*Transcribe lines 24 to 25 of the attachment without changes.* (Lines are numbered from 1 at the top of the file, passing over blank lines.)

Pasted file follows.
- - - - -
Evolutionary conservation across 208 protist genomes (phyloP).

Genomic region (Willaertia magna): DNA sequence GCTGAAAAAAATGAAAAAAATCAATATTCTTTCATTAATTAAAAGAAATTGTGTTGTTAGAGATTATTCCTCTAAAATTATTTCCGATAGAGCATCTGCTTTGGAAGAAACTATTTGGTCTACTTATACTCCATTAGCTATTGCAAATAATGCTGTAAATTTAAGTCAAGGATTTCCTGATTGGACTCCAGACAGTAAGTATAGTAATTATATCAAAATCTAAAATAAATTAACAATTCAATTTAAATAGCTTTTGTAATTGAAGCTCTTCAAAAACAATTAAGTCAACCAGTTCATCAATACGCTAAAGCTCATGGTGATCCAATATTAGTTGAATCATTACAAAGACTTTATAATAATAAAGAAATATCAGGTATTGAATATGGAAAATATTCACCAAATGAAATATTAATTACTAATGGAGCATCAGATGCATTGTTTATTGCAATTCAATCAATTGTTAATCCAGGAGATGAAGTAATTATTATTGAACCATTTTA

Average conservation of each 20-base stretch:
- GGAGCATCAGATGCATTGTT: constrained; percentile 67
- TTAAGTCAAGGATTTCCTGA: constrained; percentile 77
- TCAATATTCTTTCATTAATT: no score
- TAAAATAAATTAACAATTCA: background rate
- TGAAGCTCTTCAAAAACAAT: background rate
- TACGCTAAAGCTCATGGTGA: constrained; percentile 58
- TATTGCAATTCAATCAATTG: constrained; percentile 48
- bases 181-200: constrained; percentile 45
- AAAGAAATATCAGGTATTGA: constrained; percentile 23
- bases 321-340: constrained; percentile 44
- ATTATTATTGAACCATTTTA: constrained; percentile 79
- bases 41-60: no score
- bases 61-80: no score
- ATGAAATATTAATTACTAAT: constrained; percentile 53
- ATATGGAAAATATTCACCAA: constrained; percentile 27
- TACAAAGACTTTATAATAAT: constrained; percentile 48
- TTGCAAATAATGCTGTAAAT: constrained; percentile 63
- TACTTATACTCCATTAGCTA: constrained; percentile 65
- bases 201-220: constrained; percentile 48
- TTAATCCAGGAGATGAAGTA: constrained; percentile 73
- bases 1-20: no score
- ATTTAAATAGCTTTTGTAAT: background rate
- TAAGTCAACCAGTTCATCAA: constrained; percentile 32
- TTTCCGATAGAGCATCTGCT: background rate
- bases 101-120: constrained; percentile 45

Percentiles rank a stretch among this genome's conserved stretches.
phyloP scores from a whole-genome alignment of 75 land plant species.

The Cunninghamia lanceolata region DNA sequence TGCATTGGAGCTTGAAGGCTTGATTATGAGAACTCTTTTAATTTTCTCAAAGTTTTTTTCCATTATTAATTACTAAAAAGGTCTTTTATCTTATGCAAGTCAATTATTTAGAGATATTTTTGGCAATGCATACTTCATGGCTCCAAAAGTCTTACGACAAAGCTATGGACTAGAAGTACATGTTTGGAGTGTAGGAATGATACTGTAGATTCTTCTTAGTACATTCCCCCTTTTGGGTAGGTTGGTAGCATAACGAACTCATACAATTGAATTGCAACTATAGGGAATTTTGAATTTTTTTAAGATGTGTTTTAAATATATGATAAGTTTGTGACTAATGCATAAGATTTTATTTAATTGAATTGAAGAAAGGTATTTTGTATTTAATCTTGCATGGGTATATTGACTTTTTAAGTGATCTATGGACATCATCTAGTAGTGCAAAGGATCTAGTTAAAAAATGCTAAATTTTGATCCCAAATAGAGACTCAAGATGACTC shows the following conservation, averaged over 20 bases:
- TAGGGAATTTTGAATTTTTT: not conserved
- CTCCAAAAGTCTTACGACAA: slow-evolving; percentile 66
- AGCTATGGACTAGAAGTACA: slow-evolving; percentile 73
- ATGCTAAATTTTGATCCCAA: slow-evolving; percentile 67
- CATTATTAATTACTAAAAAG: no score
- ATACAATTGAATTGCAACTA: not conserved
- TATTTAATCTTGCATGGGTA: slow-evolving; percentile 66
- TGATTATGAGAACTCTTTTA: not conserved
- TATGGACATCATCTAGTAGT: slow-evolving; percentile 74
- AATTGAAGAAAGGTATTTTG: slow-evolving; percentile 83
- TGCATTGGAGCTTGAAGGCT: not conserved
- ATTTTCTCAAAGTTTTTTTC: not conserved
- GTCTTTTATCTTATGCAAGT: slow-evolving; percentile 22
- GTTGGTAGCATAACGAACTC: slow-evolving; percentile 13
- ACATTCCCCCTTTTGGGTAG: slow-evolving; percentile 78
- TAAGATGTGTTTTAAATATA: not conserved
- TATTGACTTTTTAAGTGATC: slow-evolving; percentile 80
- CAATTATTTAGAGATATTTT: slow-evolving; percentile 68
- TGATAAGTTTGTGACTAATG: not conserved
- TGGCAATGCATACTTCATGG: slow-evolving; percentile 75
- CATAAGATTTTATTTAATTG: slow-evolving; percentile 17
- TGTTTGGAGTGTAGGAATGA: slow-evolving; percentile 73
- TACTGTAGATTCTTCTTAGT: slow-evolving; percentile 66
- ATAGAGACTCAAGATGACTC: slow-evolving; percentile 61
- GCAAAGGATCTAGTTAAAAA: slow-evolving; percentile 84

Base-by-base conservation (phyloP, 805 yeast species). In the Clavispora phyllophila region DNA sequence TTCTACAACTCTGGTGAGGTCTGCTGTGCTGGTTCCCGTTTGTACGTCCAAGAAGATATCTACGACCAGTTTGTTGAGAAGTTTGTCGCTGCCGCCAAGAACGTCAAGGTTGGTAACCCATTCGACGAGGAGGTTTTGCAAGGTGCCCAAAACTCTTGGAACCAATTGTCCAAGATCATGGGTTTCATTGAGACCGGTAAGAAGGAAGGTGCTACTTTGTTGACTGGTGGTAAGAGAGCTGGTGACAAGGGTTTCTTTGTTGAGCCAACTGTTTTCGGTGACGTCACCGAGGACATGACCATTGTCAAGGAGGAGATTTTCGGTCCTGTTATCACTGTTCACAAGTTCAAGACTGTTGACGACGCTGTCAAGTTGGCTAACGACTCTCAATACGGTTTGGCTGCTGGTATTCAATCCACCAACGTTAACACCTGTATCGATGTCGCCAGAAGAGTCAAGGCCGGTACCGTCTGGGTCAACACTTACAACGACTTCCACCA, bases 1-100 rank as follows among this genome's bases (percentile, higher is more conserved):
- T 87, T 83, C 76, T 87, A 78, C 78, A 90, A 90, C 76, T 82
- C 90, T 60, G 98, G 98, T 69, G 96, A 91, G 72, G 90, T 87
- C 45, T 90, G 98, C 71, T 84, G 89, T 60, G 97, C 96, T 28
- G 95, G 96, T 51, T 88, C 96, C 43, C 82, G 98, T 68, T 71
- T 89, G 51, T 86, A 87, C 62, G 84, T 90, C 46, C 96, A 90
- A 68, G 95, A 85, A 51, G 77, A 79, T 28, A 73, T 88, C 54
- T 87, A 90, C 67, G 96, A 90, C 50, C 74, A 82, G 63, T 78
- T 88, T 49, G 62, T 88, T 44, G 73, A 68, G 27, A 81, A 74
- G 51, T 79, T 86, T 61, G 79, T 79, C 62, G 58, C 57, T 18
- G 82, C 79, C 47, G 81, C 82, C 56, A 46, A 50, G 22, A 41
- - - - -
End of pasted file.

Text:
- bases 1-20: no score
- ATTTAAATAGCTTTTGTAAT: background rate